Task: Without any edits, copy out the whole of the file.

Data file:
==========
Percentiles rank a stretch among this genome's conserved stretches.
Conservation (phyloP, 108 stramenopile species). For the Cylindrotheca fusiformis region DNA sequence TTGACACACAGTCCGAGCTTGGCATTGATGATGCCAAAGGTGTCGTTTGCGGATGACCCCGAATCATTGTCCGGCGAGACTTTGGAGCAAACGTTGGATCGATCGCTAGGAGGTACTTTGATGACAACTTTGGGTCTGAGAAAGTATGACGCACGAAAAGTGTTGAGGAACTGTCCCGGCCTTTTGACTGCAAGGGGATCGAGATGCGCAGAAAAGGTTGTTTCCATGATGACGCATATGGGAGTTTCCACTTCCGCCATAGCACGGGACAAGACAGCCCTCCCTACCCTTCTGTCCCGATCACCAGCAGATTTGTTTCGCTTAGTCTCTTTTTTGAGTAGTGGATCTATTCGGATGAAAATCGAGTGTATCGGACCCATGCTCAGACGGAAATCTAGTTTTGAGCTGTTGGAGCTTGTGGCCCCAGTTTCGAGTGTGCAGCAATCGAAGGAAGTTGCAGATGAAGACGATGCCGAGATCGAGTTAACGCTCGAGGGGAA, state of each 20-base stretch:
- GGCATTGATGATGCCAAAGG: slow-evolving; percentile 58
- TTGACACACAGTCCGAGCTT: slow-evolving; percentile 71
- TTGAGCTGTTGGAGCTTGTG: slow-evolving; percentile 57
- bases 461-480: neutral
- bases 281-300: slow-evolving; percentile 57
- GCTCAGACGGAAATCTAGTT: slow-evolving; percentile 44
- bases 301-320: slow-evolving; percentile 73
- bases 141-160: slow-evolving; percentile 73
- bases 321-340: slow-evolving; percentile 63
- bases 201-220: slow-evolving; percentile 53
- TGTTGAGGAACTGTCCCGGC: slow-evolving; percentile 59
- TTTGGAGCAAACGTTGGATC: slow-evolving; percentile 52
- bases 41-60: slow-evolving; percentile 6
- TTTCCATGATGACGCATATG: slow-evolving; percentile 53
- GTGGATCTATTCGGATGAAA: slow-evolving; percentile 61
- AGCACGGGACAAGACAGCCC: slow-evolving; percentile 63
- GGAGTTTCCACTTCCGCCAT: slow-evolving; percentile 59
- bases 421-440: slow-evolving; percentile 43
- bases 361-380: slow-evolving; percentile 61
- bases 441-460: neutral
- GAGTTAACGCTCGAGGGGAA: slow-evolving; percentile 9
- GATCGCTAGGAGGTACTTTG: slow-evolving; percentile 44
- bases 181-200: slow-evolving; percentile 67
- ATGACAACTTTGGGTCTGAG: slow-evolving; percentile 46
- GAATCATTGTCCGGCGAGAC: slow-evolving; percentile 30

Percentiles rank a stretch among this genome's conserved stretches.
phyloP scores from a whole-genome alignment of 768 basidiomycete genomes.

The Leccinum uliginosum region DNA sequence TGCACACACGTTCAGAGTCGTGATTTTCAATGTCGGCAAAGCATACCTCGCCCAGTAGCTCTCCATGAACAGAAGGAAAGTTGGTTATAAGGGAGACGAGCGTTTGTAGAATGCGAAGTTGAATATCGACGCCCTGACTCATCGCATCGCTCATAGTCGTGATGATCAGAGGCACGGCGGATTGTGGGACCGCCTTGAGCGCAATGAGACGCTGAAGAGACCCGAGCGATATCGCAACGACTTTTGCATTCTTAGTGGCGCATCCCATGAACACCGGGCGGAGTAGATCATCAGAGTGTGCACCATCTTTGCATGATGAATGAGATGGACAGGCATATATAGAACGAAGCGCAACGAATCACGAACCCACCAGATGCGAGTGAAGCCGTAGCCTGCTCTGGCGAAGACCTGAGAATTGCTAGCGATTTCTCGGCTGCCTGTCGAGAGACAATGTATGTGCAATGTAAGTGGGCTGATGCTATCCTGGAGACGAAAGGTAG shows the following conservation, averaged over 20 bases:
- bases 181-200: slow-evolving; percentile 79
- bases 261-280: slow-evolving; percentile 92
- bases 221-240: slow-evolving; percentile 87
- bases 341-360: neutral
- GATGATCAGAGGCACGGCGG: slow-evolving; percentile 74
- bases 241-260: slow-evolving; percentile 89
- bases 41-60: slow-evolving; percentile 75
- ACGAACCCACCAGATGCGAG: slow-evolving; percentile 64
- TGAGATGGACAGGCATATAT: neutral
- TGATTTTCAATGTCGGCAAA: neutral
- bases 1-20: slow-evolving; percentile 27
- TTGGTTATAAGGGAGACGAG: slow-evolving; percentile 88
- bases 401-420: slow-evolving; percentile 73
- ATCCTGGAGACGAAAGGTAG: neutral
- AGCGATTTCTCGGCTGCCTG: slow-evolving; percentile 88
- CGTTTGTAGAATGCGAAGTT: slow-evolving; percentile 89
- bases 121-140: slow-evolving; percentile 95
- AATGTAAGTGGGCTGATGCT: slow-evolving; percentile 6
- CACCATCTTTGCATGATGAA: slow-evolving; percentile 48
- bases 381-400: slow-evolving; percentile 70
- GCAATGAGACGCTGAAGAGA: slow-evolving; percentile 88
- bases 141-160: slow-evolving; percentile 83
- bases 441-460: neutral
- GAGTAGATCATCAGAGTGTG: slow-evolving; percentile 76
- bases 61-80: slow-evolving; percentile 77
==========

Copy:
Percentiles rank a stretch among this genome's conserved stretches.
Conservation (phyloP, 108 stramenopile species). For the Cylindrotheca fusiformis region DNA sequence TTGACACACAGTCCGAGCTTGGCATTGATGATGCCAAAGGTGTCGTTTGCGGATGACCCCGAATCATTGTCCGGCGAGACTTTGGAGCAAACGTTGGATCGATCGCTAGGAGGTACTTTGATGACAACTTTGGGTCTGAGAAAGTATGACGCACGAAAAGTGTTGAGGAACTGTCCCGGCCTTTTGACTGCAAGGGGATCGAGATGCGCAGAAAAGGTTGTTTCCATGATGACGCATATGGGAGTTTCCACTTCCGCCATAGCACGGGACAAGACAGCCCTCCCTACCCTTCTGTCCCGATCACCAGCAGATTTGTTTCGCTTAGTCTCTTTTTTGAGTAGTGGATCTATTCGGATGAAAATCGAGTGTATCGGACCCATGCTCAGACGGAAATCTAGTTTTGAGCTGTTGGAGCTTGTGGCCCCAGTTTCGAGTGTGCAGCAATCGAAGGAAGTTGCAGATGAAGACGATGCCGAGATCGAGTTAACGCTCGAGGGGAA, state of each 20-base stretch:
- GGCATTGATGATGCCAAAGG: slow-evolving; percentile 58
- TTGACACACAGTCCGAGCTT: slow-evolving; percentile 71
- TTGAGCTGTTGGAGCTTGTG: slow-evolving; percentile 57
- bases 461-480: neutral
- bases 281-300: slow-evolving; percentile 57
- GCTCAGACGGAAATCTAGTT: slow-evolving; percentile 44
- bases 301-320: slow-evolving; percentile 73
- bases 141-160: slow-evolving; percentile 73
- bases 321-340: slow-evolving; percentile 63
- bases 201-220: slow-evolving; percentile 53
- TGTTGAGGAACTGTCCCGGC: slow-evolving; percentile 59
- TTTGGAGCAAACGTTGGATC: slow-evolving; percentile 52
- bases 41-60: slow-evolving; percentile 6
- TTTCCATGATGACGCATATG: slow-evolving; percentile 53
- GTGGATCTATTCGGATGAAA: slow-evolving; percentile 61
- AGCACGGGACAAGACAGCCC: slow-evolving; percentile 63
- GGAGTTTCCACTTCCGCCAT: slow-evolving; percentile 59
- bases 421-440: slow-evolving; percentile 43
- bases 361-380: slow-evolving; percentile 61
- bases 441-460: neutral
- GAGTTAACGCTCGAGGGGAA: slow-evolving; percentile 9
- GATCGCTAGGAGGTACTTTG: slow-evolving; percentile 44
- bases 181-200: slow-evolving; percentile 67
- ATGACAACTTTGGGTCTGAG: slow-evolving; percentile 46
- GAATCATTGTCCGGCGAGAC: slow-evolving; percentile 30

Percentiles rank a stretch among this genome's conserved stretches.
phyloP scores from a whole-genome alignment of 768 basidiomycete genomes.

The Leccinum uliginosum region DNA sequence TGCACACACGTTCAGAGTCGTGATTTTCAATGTCGGCAAAGCATACCTCGCCCAGTAGCTCTCCATGAACAGAAGGAAAGTTGGTTATAAGGGAGACGAGCGTTTGTAGAATGCGAAGTTGAATATCGACGCCCTGACTCATCGCATCGCTCATAGTCGTGATGATCAGAGGCACGGCGGATTGTGGGACCGCCTTGAGCGCAATGAGACGCTGAAGAGACCCGAGCGATATCGCAACGACTTTTGCATTCTTAGTGGCGCATCCCATGAACACCGGGCGGAGTAGATCATCAGAGTGTGCACCATCTTTGCATGATGAATGAGATGGACAGGCATATATAGAACGAAGCGCAACGAATCACGAACCCACCAGATGCGAGTGAAGCCGTAGCCTGCTCTGGCGAAGACCTGAGAATTGCTAGCGATTTCTCGGCTGCCTGTCGAGAGACAATGTATGTGCAATGTAAGTGGGCTGATGCTATCCTGGAGACGAAAGGTAG shows the following conservation, averaged over 20 bases:
- bases 181-200: slow-evolving; percentile 79
- bases 261-280: slow-evolving; percentile 92
- bases 221-240: slow-evolving; percentile 87
- bases 341-360: neutral
- GATGATCAGAGGCACGGCGG: slow-evolving; percentile 74
- bases 241-260: slow-evolving; percentile 89
- bases 41-60: slow-evolving; percentile 75
- ACGAACCCACCAGATGCGAG: slow-evolving; percentile 64
- TGAGATGGACAGGCATATAT: neutral
- TGATTTTCAATGTCGGCAAA: neutral
- bases 1-20: slow-evolving; percentile 27
- TTGGTTATAAGGGAGACGAG: slow-evolving; percentile 88
- bases 401-420: slow-evolving; percentile 73
- ATCCTGGAGACGAAAGGTAG: neutral
- AGCGATTTCTCGGCTGCCTG: slow-evolving; percentile 88
- CGTTTGTAGAATGCGAAGTT: slow-evolving; percentile 89
- bases 121-140: slow-evolving; percentile 95
- AATGTAAGTGGGCTGATGCT: slow-evolving; percentile 6
- CACCATCTTTGCATGATGAA: slow-evolving; percentile 48
- bases 381-400: slow-evolving; percentile 70
- GCAATGAGACGCTGAAGAGA: slow-evolving; percentile 88
- bases 141-160: slow-evolving; percentile 83
- bases 441-460: neutral
- GAGTAGATCATCAGAGTGTG: slow-evolving; percentile 76
- bases 61-80: slow-evolving; percentile 77